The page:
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Along a long road / [by Frank Viva].

Viva, Frank. (Author).
Book Book (2011.)
Description: 1 v. (unpaged) : col. ill. ; 21 x 27 cm.
Publisher: New York : Little, Brown, 2011.
15 of 16 copies available at NOBLE (All Libraries).
0 current holds with 16 total copies.
Library Location Call Number Status Due Date
Beverly Main Children's Picture Books Child Picture Book VIV (Text to Phone) Available -
Danvers Children's Picture Books JJ / Viva (Text to Phone) Available -
Endicott College Juvenile Collection Juv Fic Viva (Text to Phone) Available -
Everett - Parlin Memorial Children's Picture Books E/Viva (Text to Phone) Available -
Everett - Parlin Memorial Children's Picture Books E/Viva (Text to Phone) Available -
Gloucester Children's Small Picture Books J/E/ Viva (Small Picture Books) (Text to Phone) Available -
Lynn Children's Picture Books j7/ Viva/Storage (Text to Phone) Available -
Marblehead Children's Picturebook J EASY VIVA (Text to Phone) Checked out 09/28/2018
Merrimack College ERC-Picture Books (2nd) [ERC] PZ7.V827 Al 2011 (picture book) (Text to Phone) Available -
Peabody Main Children's Picture Books Child E/Viva (Text to Phone) Available -
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  • ISBN: 9780316129251 (hbk.)
  • ISBN: 0316129259 (hbk.)
  • Edition: 1st ed.
Summary: Illustrations and brief text evoke a bicycle ride, with its ups and downs, sweeping turns, and vivid views.
Citation: Viva, Frank. "Along a long road." New York : Little, Brown, 2011.
  • Booklist Reviews : Booklist Reviews 2011 May #1
    A long, noodly figure rides a long, noodly bicycle through a changing landscape, from the starkness of a forest to the cramped geometry of a cityscape. Text—just a few words per page—provides the whispery beat to which he rides: "Hitting a bump / in the way / Stopped / by the side of the road / Up again / back on the track." Viva's résumé includes New Yorker covers, and it shows in the hip, woodcut-style illustrations done in an array of muted tones. In fact, Viva created the entire book as 35-foot-long piece of art, which means each page turn connects flawlessly with the next—the glossy yellow road picks up precisely where it left off, words on buildings are cut neatly in half, and the road makes a complete cycle across the back and front covers to begin again. The overall effect is one of speed: the rider is leaning forward, the road whips away like ribbon, and each word puffs out like a bicyclist's panted breath. Eccentric and peculiar, but handsome, too. Copyright 2011 Booklist Reviews.
  • Publishers Weekly Reviews : PW Reviews 2011 April #1

    A note explains that newcomer Viva created the art for this celebration of cycling "as a single, continuous thirty-five-foot-long piece of art." The uniting element is a golden, glossy ribbon of road that winds, unbroken (but for a tunnel), through the matte pages of the entire book, even onto the endpapers and covers. Suggestive of linocut prints, Viva's artwork combines supple curves, big areas of soft black background, light blue for water and shading, and the occasional brick-red accent; it's simultaneously stylish and restrained. Simple, lilting text reproduces the smooth, rhythmic pace of cycling and the meditative state of mind it induces. "Along a long road," Viva starts, showing the cyclist in a grove of birches, "going up," he continues, as the cyclist climbs an incline, passing a snail. "Around a small town and down," he continues, as the road snakes past a football field, a bird flies overhead, and a figure on a tractor waves in the distance. It's the kind of book that creates a mood rather than telling a story, evoking the freedom of traveling, the joy of movement, and the exhilaration of being outside. Ages 3–6. (June)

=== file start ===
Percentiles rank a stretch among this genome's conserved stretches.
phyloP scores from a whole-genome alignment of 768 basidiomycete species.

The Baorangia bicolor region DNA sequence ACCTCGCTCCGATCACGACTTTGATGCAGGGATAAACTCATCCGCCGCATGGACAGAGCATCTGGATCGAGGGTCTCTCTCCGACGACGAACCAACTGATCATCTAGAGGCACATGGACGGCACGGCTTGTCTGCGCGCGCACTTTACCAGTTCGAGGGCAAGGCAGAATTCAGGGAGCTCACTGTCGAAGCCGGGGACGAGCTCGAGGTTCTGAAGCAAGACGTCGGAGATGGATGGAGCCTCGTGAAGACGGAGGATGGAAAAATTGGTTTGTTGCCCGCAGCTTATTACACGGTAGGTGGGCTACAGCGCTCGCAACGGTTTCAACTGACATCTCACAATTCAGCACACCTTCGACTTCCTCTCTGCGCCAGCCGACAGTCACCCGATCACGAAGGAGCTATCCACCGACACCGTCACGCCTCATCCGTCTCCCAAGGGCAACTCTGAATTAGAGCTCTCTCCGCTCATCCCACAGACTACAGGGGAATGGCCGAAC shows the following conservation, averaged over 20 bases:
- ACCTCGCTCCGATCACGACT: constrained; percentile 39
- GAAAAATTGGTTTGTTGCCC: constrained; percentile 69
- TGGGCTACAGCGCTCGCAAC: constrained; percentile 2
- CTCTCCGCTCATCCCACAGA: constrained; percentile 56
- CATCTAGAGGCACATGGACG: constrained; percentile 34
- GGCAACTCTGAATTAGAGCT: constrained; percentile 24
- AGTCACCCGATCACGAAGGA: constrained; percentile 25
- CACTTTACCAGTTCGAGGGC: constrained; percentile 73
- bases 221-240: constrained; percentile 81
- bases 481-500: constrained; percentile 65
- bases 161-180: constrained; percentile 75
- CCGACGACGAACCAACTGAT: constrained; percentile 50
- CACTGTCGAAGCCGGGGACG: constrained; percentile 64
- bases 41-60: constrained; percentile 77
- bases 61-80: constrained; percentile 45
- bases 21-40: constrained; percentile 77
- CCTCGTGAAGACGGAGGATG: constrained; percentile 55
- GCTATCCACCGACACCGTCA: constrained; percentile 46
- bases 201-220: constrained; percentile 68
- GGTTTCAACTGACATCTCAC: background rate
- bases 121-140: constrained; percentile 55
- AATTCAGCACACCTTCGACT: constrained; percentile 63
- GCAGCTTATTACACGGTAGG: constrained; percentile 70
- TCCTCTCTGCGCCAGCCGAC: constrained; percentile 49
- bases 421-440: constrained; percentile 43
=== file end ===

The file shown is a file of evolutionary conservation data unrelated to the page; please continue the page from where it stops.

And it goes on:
[Page ]. Copyright 2010 PWxyz LLC
  • School Library Journal Reviews : SLJ Reviews 2011 June

    PreS-K—The old adage that the journey is more important than the destination is whimsically demonstrated in this picture book. The illustrations were created as a continuous 35-foot-long piece of art using Adobe Illustrator, a fun fact tucked away in the front matter. Kids won't be able to resist tracing a finger along the featured bicyclist's route, shown in relief with glossy ink and running page to page and onto the covers without interruption. The bike rider winds his way through the countryside and the city, all created in a style reminiscent of 1950s-era graphic art. Readers may want to put on the brakes for just a moment to enjoy searching out smaller details, such as a whale's tail and a minuscule passenger on a Ferris wheel. The sophisticated palette—black, cream, rust red, slate blue, and burnished gold-is unusual in children's books and is another feature that makes this title a stand-out. The text is minimal, subtly reinforcing the action. This outstanding visual treat about the open road will inspire readers, whether on three wheels or two, to pedal faster and farther.—Alyson Low, Fayetteville Public Library, AR

    [Page 97]. (c) Copyright 2010. Library Journals LLC, a wholly owned subsidiary of Media Source, Inc. No redistribution permitted.

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